News Box

Child Pornography, Hate Speech and Cybercrime Surge in Balkans

Photo: Unsplash/Ash Edmonds

Romania and Croatia saw a rise in child pornography cases, hate speech and discrimination were reported elsewhere in the Balkans, cybercrime and other online violations increased.

Romania experienced a surge in cases involving child pornography in April, with some victims as young as seven years old, followed by Croatia.

The incidents left both countries reeling and have raised questions about how to prevent such crimes. The cases involve the production and sale of child pornography, pimping and trafficking of underage girls and the use of social media platforms like Facebook and Instagram to recruit underage girls.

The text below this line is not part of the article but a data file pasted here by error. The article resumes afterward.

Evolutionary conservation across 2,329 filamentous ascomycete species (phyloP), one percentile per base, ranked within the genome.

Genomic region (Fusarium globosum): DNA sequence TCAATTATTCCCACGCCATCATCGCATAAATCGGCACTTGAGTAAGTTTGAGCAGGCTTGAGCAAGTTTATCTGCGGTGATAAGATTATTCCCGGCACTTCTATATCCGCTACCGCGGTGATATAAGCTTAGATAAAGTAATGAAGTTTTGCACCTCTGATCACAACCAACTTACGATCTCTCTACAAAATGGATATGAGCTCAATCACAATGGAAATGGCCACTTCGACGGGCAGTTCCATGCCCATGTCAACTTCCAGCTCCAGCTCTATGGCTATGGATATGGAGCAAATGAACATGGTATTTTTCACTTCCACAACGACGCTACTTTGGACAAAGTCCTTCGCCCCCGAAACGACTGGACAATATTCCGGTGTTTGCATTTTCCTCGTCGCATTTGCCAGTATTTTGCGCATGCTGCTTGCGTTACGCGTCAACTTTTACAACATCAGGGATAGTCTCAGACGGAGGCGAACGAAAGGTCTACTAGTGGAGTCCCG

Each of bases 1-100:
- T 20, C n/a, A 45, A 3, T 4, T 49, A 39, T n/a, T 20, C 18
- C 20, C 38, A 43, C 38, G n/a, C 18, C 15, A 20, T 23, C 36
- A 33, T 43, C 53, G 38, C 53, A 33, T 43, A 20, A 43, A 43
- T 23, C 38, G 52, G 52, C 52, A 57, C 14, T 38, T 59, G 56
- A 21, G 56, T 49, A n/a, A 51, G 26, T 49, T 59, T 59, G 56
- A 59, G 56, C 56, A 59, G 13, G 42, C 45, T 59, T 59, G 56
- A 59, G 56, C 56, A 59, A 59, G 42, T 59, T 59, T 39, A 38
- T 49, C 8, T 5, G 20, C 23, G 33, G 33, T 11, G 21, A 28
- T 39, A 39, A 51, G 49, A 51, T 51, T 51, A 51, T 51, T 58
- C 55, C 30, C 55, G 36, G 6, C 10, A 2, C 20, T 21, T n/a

Several incidents of hate speech and discrimination were reported in the Balkans, shedding light on the ongoing challenges of social tensions and intolerance in the region.

Incidents included derogatory statements about migrants in North Macedonia, racist comments from a pro-government publicist in Hungary, derogatory statements about the people of Sarajevo in Bosnia and Herzegovina, online threats and insults towards an economist in Albania and the detention of a Montenegrin port board member for inciting national and religious hatred on Facebook.

Finally, cybercrime and online violations increased in the Balkans as phishing campaigns, hacking groups, and fraudulent emails target citizens and institutions. These attacks have raised concerns about the potential risks of cybercrime and the need for increased vigilance and cybersecurity measures. Examples include a phishing campaign targeting directors and managers of companies in Bosnia, fraudulent emails allegedly from the head of the Public Security Bureau in North Macedonia, and the leak of classified information from Albanian authorities believed to have been obtained by Iranian hackers.